In Italy, barone was the lowest rank of feudal nobility except for that of vassallo. The title of baron was most introduced into southern Italy by the Normans during the 11th century. Whereas a barony might consist of two or more manors, by 1700 we see what were single manors erected into baronies, counties or marquisates. Since the early 1800s, when feudalism was abolished in the various Italian states, it has been granted as a simple hereditary title without any territorial designation or predicato; the untitled younger son of a baron is a nobile dei baroni and in informal usage might be called a baron, while certain baronies devolve to heirs male general. Since 1948 titles of nobility have not been recognised by the Italian state. In the absence of a nobiliary or heraldic authority in Italy there are, in fact, numerous persons who claim to be barons or counts without any basis for such claims. Baron and noble are hereditary titles and, as such, could only be created or recognised by the kings of Italy or the pre-unitary Italian states such as the Two Sicilies, Parma or Modena, or by the Holy See or the Republic of San Marino.
Beginning around 1800, a number of signori began to style themselves barone but in many cases this was not sanctioned by decree, while there was less justification in the holder of any large landed estate calling himself a baron. Both were common p
The Grand Duke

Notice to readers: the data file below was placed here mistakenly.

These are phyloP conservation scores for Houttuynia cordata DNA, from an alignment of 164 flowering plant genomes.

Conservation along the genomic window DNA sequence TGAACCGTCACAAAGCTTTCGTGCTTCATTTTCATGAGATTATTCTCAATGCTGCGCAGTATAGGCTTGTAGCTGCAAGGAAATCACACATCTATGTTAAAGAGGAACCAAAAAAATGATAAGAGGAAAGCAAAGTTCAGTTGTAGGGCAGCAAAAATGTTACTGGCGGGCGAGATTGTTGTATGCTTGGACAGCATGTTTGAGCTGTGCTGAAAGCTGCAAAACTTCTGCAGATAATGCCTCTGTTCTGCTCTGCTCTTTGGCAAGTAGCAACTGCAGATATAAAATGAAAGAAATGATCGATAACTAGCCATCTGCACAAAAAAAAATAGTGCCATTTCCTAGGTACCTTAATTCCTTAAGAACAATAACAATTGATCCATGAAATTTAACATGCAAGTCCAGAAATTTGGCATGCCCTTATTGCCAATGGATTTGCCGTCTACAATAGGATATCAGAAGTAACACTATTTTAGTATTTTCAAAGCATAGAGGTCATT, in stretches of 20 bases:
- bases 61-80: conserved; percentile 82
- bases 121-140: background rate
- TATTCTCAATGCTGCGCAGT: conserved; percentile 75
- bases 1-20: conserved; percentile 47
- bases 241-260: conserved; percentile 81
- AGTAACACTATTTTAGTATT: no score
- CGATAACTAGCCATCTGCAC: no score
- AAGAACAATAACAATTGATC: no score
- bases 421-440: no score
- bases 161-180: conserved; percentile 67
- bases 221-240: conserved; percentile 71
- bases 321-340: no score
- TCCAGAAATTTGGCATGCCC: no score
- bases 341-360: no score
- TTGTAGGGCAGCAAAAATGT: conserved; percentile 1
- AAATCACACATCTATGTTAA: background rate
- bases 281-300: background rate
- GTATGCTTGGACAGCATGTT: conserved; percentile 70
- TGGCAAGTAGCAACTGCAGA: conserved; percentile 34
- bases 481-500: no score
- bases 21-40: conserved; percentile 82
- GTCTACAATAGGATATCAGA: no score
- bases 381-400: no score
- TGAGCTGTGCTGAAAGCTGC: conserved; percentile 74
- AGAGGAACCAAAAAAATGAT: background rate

The Grand Duke. It premiered at the Savoy Theatre on 7 March 1896, ran for 123 performances. Despite a successful opening night, the production had a short run and was the partnership's only financial failure, the two men never worked together again. In recent decades, the opera has been revived professionally, first in the US and in the UK. In The Grand Duke and Sullivan come full circle, back to the theme of their first collaboration, Thespis: a troupe of actors taking political power; the plot hinges on the mis-interpretation of a 100-year-old law regarding statutory duels. The baffled leading man of the troupe, spearheads the rebellion against the hypochondriac, miserly Grand Duke and becomes engaged to four different women before the plot is resolved; the frugality and phoniness of the wealthy classes and the nobility is lampooned and, as in Princess Ida, The Mikado, The Gondoliers, Utopia, the foreign setting emboldens Gilbert to use some pointed satire. Sullivan's varied score includes lilting Viennese waltz music.
During the production of Gilbert and Sullivan's 1889 comic opera, The Gondoliers, Gilbert became embroiled in a legal dispute with producer Richard D'Oyly Carte over the cost of a new carpet for the Savoy Theatre and, more over the accounting for expenses of the Gilbert and Sullivan partnership. Sullivan sided with Carte, the partnership disbanded. After The Gondoliers closed in 1891, Gilbert withdrew the performance rights to his libretti and vowed to write no more operas for the Savoy; the lawsuit left Gilbert and Sullivan somewhat embittered, though they collaborated on two more works, these suffered from a less collegial working relationship than the two men had enjoyed while writing earlier operas. Gilbert and Sullivan's penultimate opera, Limited, was a modest success compared with their earlier collaborations, it introduced Gilbert's last protege, Nancy McIntosh, as the heroine, who received unfavourable press. Sullivan refused to write another piece. Discussions over her playing the role of Yum-Yum in a proposed revival of The Mikado led to another row between Gilbert and Sullivan that prevented the revival, Gilbert's insistence upon her appearing in his 1894 opera, His Excellency, caused Sullivan to refuse to set the piece.